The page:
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J. M. Fletcher and N. McKenzie

ABSTRACT

Lean (Fa/-) and genetically obese (fa/fa) Zucker rats were adrenalectomized at 18 days of age (3 days before weaning) before the onset of hyperinsulinaemia. At 40–41 days of age, basal and glucose-stimulated insulin concentrations did not differ significantly between lean and obese rats. Plasma insulin and glucose concentrations were higher in both phenotypes 24 h after administration of corticosterone (2·0 mg at 12-h intervals). Corticosterone-treated obese rats had higher basal and glucose-stimulated insulin levels than similarly treated lean animals, although plasma glucose concentrations did not differ between phenotypes. The basal plasma insulin concentration of obese rats treated with corticosterone for 24 h was reduced 15, 30 and 45 min after injection of atropine (0·3 mg) without any significant change in the plasma glucose level. Injection of atropine (0·3 mg) 20 min before a glucose load prevented the greater increment in plasma insulin concentration of corticosterone-treated obese rats compared with similarly treated lean animals. Atropine administration (0·3 mg) to intact obese rats at 40 days of age reduced, but did not abolish, their hyperinsulinaemia compared with intact lean animals. It is concluded that (1) pre-weaning adrenalectomy prevents the development of hyperinsulinaemia in genetically obese rats, (2) corticosterone replacement for only 24 h restores the hyperinsulinaemia of obese rats, (3) the differential effects of corticosterone on insulin secretion by lean and obese rats are mediated by the parasympathetic nervous system and (4) the parasympathetic nervous system contributes to, but is not the only cause of, hyperinsulinaemia in intact obese rats.

J. Endocr. (1988) 118, 87–92

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J. N. SHELTON and I. C. FLETCHER

Several 9α-halogenated progestagens are of high biological activity in the ewe. Cronolone (9α-fluoro-11β-hydroxy-17α-acetoxyprogesterone), SC-21110 (9α-chloro-11β-hydroxy-17α-acetoxyprogesterone and SC-5848 (9α-chloro-11β-hydroxyprogesterone) are indistinguishable from progesterone in priming the spayed ewe to respond to oestrogen and moreover are 20 times as potent as progesterone in this bioassay (Shelton, Robinson & Holst, 1967; Holst & Moore, 1968; R. Sinclair, personal communication). Cronolone has a similar potency in the inhibition of oestrus (Shelton & Robinson, 1967), and in a flock of ewes allows precise synchronization of oestrus and ovulation after termination of treatment (Robinson, Moore, Holst & Smith, 1967). These findings indicate that 9α-halogenated progestagens are similar to progesterone in duration of activity and are of high potency. To study further the biological activity of these compounds, they were tested for ability to maintain pregnancy in rats.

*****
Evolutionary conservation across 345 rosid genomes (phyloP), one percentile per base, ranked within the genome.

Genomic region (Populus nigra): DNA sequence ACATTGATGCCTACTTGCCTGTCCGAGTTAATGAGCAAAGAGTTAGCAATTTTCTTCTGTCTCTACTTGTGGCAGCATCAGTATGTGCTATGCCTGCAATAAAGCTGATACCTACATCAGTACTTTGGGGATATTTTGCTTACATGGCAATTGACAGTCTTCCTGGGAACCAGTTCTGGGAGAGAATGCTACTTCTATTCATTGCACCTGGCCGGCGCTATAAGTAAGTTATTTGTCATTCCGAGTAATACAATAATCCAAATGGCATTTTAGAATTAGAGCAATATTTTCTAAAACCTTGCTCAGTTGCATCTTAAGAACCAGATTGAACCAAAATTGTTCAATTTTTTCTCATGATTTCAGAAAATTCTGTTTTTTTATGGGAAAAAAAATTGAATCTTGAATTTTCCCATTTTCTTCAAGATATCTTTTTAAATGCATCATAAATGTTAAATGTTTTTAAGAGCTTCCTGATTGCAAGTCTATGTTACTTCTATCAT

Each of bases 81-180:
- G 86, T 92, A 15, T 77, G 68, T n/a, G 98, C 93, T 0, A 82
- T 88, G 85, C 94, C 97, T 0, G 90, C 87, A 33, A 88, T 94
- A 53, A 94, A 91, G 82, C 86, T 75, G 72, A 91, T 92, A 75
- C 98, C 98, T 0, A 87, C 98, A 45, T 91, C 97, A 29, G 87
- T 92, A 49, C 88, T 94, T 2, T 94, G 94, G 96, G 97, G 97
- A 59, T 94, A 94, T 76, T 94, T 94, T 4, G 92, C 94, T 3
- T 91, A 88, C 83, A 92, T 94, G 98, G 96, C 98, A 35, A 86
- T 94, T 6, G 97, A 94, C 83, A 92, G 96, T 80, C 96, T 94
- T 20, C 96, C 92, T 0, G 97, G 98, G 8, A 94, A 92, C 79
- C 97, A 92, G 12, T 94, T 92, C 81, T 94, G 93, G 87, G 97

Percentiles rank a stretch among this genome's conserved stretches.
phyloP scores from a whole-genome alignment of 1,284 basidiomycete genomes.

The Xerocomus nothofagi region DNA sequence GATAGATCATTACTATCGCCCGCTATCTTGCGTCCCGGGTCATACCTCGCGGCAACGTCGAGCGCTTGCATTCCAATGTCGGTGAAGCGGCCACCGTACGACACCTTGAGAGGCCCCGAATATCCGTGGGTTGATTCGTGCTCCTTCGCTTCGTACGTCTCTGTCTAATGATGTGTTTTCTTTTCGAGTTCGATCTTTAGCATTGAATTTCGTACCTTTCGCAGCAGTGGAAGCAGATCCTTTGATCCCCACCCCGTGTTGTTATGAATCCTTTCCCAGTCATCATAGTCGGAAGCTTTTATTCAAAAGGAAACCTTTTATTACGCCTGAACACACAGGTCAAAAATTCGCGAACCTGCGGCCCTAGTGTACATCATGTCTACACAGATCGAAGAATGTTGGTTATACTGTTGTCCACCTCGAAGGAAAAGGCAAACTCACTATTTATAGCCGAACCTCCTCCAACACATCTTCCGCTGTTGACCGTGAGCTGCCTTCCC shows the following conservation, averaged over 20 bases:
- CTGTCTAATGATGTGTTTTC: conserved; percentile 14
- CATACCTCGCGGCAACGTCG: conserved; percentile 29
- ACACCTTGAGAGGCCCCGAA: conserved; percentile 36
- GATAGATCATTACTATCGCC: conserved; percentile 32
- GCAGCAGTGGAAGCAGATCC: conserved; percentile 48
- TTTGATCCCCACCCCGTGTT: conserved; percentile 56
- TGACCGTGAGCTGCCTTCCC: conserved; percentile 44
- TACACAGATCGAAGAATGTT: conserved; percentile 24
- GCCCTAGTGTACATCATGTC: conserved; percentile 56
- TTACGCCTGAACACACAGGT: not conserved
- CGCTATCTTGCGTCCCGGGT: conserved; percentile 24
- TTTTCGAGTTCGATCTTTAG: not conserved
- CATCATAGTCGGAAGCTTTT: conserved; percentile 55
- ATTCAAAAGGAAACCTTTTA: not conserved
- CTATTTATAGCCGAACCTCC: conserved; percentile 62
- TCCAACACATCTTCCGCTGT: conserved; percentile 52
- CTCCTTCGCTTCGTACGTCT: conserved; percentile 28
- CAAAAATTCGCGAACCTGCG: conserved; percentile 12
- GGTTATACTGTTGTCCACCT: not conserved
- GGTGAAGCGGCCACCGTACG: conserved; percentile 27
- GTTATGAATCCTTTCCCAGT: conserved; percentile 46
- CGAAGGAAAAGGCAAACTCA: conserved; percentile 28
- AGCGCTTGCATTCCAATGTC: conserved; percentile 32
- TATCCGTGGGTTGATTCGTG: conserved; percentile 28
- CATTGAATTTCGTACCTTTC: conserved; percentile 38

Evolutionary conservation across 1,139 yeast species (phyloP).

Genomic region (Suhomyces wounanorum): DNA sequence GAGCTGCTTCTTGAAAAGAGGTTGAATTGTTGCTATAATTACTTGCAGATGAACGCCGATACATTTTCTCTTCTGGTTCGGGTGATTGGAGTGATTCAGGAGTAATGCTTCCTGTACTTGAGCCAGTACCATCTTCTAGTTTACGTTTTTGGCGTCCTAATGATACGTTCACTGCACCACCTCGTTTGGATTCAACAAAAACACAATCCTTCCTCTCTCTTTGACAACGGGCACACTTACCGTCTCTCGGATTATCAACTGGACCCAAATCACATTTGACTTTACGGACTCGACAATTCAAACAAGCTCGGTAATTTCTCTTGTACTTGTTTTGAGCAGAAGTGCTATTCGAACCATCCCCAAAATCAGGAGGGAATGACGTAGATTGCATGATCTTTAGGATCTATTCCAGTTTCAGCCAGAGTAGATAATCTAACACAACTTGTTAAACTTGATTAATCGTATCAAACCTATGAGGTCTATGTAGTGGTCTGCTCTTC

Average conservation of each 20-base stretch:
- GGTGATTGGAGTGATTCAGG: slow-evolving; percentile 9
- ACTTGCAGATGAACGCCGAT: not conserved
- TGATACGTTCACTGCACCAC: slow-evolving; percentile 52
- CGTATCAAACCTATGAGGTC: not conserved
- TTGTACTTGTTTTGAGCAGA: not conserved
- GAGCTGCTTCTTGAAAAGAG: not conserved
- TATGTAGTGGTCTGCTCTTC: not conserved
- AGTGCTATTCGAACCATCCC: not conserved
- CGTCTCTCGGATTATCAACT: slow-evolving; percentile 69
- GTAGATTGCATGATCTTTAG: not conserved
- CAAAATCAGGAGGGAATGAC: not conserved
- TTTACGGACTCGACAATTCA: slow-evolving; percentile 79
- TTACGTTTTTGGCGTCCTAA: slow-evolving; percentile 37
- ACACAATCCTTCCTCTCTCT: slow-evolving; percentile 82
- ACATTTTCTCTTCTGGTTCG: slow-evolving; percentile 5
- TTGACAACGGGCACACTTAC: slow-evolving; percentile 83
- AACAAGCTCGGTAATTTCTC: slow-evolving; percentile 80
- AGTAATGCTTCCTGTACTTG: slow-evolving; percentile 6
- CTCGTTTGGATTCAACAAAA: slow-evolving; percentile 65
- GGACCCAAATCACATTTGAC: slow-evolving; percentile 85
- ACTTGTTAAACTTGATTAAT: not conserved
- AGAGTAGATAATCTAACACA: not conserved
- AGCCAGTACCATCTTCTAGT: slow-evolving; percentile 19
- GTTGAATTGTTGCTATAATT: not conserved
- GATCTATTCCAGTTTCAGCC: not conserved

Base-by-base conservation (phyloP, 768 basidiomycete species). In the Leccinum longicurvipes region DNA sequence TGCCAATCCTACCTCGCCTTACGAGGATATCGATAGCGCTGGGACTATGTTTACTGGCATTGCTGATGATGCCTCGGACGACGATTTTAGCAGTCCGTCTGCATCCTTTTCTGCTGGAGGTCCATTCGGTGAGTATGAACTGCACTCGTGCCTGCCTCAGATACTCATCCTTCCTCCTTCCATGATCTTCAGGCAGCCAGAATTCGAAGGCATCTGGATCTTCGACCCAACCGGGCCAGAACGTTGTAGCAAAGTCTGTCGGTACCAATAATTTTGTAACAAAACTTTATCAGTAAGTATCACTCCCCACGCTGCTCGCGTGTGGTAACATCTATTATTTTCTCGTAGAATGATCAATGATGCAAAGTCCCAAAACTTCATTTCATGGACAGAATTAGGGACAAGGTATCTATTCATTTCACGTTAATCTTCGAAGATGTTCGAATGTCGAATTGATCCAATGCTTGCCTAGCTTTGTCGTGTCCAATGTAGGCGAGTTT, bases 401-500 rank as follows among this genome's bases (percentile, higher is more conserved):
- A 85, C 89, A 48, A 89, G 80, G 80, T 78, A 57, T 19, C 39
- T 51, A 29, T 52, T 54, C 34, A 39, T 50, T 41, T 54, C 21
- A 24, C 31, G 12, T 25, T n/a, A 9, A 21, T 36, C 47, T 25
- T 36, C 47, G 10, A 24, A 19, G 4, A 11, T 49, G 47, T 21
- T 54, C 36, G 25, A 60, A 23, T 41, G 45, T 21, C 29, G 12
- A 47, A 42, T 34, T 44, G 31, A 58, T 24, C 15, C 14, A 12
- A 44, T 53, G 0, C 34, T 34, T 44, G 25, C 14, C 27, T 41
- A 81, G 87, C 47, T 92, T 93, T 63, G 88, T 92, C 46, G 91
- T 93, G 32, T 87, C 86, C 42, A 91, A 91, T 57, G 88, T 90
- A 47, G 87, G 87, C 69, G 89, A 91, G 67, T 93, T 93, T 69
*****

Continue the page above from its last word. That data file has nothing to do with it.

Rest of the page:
Virgin female rats weighing 200–250 g. were housed in a constant temperature environment with free access to food and

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T P Fletcher and I J Clarke

Abstract

This study examined the effect of thyroidectomy (TX) on the GH axis in sheep. The secretion of GH was monitored 10 and 77 days after TX or sham-TX when the effects on plasma GH and prolactin levels of the injection of 0·5 μg GH-releasing factor (GRF)/kg and 1 μg thyrotrophin-releasing hormone (TRH)/kg were also assessed.

There were no significant differences in GH pulse amplitude, pulse frequency, inter-pulse interval and GH secreted/h between sham-TX and TX animals at 10 or 77 days after TX.

There was no difference in the GH response to GRF injection in sham-TX sheep at any time but in TX sheep the GH response was significantly (P<0·05) attenuated 10 days after TX. After 77 days the GH response was similar to the response before TX. There was no measurable GH response to injection of TRH in sham-operated or TX sheep at any time. The prolactin response to TRH was not affected by TX or sham-TX.

These results suggest that TX in sheep does not affect GH secretion but paradoxically the response to GRF is attenuated in hypothyroid sheep in the short term. TRH causes release of prolactin but not GH in sheep.

Journal of Endocrinology (1994) 140, 495–502

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J. Oben, L. Morgan, J. Fletcher, and V. Marks

ABSTRACT

The effect of gastric inhibitory polypeptide (GIP), glucagon-like peptide-1(7–36) amide, (GLP-1(7–36) amide), glucagon-like peptide-2 (GLP-2), glucagon and insulin on fatty acid synthesis in explants of rat adipose tissue from various sites was investigated. GIP, GLP-1(7–36) amide and insulin stimulated fatty acid synthesis, as determined by measuring the incorporation of [14C]acetate into saponifiable fat, in a dose-dependent manner, over the concentration range 5–15 ng/ml (0·87–2·61 nmol/l) for insulin and 0·5–7·5 ng/ml for GIP (0·10–1·50 nmol/l) and GLP-1(7–36) amide (0·15–2·27 nmol/l). Insulin and GIP caused a significantly greater stimulation of [14C]acetate incorporation into fatty acids in omental adipose tissue than in either epididymal or subcutaneous adipose tissue. Both GIP and GLP-1(7–36) amide had the ability to stimulate fatty acid synthesis within the physiological range of the circulating hormones. At lower concentrations of the hormones, GLP-1(7–36) amide was a more potent stimulator of fatty acid synthesis than GIP in omental adipose tissue culture; the basal rate of fatty acid synthesis was 0·41±0·03 pmol acetate incorporated/mg wet weight tissue per 2 h; at 0·10 nmol hormone/l 1·15±0·10 and 3·40±0·12 pmol acetate incorporated/mg wet weight tissue per 2 h for GIP and GLP-1(7–36) amide respectively (P < 0·01). GLP-2 and glucagon were without effect on fatty acid synthesis in omental adipose tissue. The study indicates that GIP and GLP-1(7–36) amide, in addition to stimulating insulin secretion, may play a direct physiological role in vivo, in common with insulin, in promoting fatty acid synthesis in adipose tissue.